LLMNR Poisoning or Link-Local Multicast Name Resolution Poisoning is a very commonly used attack when it comes to running a penetration test against a local network. LLMNR and NBT-NS (NetBIOS Name Service) attacks go hand-in-hand as they can be performed by the same tool. The Link-Local Multicast Name Resolution protocol itself is based on DNS and allows hosts to resolve other hostnames on the same local link.
How does LLMNR Poisoning work?
We can use the LLMNR service to perform a malicious attack by spoofing an actual authoritative source on the target network by responding to LLMNR requests with our attack computer on port UDP 5355 or on port UDP 137 for NBT-NS. If we are successful in our attempt, we can grab an NTLMv2 hash from a user and try to brute-force the password using tools like Hashcat.
The most popular tool to perform LLMNR Poisoning attacks is called Responder, you can clone it from Github.
Next, I am going to walk you through a classical LLMNR Poisoning attack using Responder.
What do you need to follow along?
This is a more advanced attack, to follow along this tutorial you need a lab that includes:
- A Windows Server (2008, 2012, 2016 or 2019)
- A Windows Domain with Active Directory
- A Fileshare
- A Windows 10 Client Computer that has joined the Domain
I won’t go over on how to set up this lab in this tutorial as it is a rather long process, but you can grab Windows Server and Windows Desktop evaluation licenses here and follow another tutorial on how to set up a Domain and do all the rest required. I recommend VirtualBox for your Lab.
Be aware, you need at least 16GB of RAM to make this happen. If you can’t, just read through and watch the video I provide later, you should get the gist of it anyway.
LLMNR Poisoning with Responder
First we are going to install Responder in our /opt/ directory.
Then we git clone Responder:
git clone https://github.com/lgandx/Responder
And finally CD into the Responder directory:
Finally, give execute permissions to Responder:
sudo chmod + x Responder.py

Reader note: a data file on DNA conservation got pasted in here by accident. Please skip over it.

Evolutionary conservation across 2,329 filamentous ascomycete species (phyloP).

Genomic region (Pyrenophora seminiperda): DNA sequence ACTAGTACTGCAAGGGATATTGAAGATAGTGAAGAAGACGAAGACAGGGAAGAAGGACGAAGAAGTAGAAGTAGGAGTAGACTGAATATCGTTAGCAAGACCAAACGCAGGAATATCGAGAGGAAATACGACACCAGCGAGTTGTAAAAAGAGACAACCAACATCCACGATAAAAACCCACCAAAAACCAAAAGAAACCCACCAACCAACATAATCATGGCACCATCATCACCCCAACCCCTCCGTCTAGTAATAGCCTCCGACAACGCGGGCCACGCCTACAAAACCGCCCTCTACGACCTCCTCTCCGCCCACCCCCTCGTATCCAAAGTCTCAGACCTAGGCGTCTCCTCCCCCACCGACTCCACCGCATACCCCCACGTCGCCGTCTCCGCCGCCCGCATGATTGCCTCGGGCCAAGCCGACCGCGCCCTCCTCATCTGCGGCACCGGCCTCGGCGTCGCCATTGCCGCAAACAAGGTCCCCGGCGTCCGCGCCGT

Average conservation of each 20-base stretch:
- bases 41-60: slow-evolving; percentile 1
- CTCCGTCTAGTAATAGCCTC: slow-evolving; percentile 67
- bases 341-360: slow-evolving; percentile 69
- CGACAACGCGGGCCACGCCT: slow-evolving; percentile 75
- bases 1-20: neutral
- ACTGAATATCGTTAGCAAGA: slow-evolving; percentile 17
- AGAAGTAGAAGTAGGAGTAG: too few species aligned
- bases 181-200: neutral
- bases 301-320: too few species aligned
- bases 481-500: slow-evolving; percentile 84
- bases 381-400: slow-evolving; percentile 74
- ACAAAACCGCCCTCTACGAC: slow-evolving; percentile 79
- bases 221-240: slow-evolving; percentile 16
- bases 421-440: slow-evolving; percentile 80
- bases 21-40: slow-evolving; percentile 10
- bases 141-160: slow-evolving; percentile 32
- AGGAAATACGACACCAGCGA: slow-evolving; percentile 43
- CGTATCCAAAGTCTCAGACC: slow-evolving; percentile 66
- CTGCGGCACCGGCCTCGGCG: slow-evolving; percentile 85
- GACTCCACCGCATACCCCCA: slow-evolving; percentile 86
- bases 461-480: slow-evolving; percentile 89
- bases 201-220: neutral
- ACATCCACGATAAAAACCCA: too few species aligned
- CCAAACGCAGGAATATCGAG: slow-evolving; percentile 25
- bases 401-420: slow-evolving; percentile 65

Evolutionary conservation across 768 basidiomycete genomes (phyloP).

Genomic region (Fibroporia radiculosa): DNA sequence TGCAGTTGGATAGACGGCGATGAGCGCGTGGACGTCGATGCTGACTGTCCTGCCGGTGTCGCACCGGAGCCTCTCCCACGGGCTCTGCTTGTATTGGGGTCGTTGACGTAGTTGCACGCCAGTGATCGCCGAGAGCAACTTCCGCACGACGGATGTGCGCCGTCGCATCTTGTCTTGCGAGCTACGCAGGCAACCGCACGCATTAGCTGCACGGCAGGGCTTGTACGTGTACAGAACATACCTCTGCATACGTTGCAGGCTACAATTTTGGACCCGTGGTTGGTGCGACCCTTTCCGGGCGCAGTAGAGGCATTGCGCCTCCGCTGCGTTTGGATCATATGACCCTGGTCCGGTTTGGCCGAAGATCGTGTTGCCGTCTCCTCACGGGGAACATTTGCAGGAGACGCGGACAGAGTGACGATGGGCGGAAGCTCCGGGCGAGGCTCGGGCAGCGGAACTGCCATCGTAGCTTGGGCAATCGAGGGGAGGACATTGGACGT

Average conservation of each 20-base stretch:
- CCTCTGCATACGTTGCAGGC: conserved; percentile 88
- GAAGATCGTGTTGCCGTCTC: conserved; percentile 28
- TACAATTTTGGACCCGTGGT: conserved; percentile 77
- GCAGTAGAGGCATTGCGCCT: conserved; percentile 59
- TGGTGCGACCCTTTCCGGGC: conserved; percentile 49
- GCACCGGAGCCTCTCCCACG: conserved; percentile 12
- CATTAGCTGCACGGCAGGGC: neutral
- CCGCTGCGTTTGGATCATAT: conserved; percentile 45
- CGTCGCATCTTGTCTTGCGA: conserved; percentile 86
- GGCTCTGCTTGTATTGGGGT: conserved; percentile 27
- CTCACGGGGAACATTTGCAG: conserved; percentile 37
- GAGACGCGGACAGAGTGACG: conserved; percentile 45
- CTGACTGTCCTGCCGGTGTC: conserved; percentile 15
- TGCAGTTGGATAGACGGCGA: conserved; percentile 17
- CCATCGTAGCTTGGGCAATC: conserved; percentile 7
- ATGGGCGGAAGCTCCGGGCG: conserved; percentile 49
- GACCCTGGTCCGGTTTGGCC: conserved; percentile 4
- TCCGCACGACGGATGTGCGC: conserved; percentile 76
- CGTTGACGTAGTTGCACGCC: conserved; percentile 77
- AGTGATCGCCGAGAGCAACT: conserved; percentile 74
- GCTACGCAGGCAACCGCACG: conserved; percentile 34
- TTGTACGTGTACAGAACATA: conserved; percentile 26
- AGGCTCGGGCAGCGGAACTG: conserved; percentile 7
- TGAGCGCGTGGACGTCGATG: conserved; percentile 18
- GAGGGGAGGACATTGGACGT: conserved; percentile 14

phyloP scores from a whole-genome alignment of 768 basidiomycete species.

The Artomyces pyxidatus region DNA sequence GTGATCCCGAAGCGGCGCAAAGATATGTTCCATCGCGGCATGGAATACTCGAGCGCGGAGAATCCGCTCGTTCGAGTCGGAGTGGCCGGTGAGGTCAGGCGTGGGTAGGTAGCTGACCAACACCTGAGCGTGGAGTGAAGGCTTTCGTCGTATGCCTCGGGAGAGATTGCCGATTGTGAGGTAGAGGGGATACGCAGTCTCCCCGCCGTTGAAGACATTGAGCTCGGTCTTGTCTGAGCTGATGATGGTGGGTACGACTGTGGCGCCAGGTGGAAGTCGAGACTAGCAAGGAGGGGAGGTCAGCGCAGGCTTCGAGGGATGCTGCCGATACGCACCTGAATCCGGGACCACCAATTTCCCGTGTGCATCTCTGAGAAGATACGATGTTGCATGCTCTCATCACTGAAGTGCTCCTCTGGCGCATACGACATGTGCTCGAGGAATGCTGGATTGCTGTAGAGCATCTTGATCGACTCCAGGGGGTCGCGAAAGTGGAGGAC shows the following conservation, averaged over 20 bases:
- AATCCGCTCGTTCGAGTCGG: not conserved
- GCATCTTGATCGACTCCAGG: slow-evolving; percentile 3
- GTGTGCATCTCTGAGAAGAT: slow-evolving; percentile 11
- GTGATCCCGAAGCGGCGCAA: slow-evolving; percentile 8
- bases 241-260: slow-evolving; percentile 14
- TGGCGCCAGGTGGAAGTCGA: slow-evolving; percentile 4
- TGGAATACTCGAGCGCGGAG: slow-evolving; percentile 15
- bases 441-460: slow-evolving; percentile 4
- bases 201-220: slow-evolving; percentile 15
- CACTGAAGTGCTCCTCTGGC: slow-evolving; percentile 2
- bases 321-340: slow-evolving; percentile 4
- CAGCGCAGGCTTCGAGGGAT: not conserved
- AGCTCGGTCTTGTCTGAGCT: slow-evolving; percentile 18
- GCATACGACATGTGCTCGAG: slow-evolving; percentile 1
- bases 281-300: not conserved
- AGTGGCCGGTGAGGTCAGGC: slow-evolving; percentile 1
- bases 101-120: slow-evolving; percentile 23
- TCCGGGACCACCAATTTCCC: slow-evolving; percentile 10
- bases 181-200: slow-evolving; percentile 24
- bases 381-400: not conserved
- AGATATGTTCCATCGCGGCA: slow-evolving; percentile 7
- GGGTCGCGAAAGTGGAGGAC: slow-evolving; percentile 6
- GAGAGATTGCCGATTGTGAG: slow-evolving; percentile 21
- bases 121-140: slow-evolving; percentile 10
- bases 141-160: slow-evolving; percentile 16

Now we start a listener with Responder, eth0 represents your network interface. To figure out which description your network interface has, run
sudo python Responder.py -I eth0 -rdwv
You’ll get greeted with this:
This means Responder is now listening. You’ll also note the Responder IP, this represents the IP of our attacking computer.
Grabbing an NTLMv2 Hash
If we now go over to our Windows 10 Machine and try to connect a Network share using the IP of our attacking computer (192.168.56.106), Responder immediately grabs the NTLMv2 hash of the domain user.
Somehow it returns 2 hashes, I don’t know why but I always had problems using the second hash, so we want to use the first one marked with red color in the screenshot above. Copy this hash to a .txt file:
sudo nano ealderson.txt
Paste your Hash -> CTRL+O to save -> CTRL + X to quit nano.
cat ealderson.txt reveals the hash correctly transferred to the .txt file.
Using Hashcat to crack the Hash
Now, if you run Kali in a VM, you will have a bad time, as Hashcat probably either won’t work at all or it’s going to be extremely slow because it will use your CPU instead of your GPU. To do this, you need an Nvidia GPU capable of running Hashcat. The info is out there, Google it.
I use Hashcat on my Windows PC for cracking Hashes, which is also the host of my VM’s. I use a GTX1060 for it and it works, it’s far from optimal but the 4 Patrons I have don’t justify upgrading it to a 1080 anytime soon. I plan to do a video on utilizing AWS GPU Instances for Hash cracking in the near future, so stay tuned for this.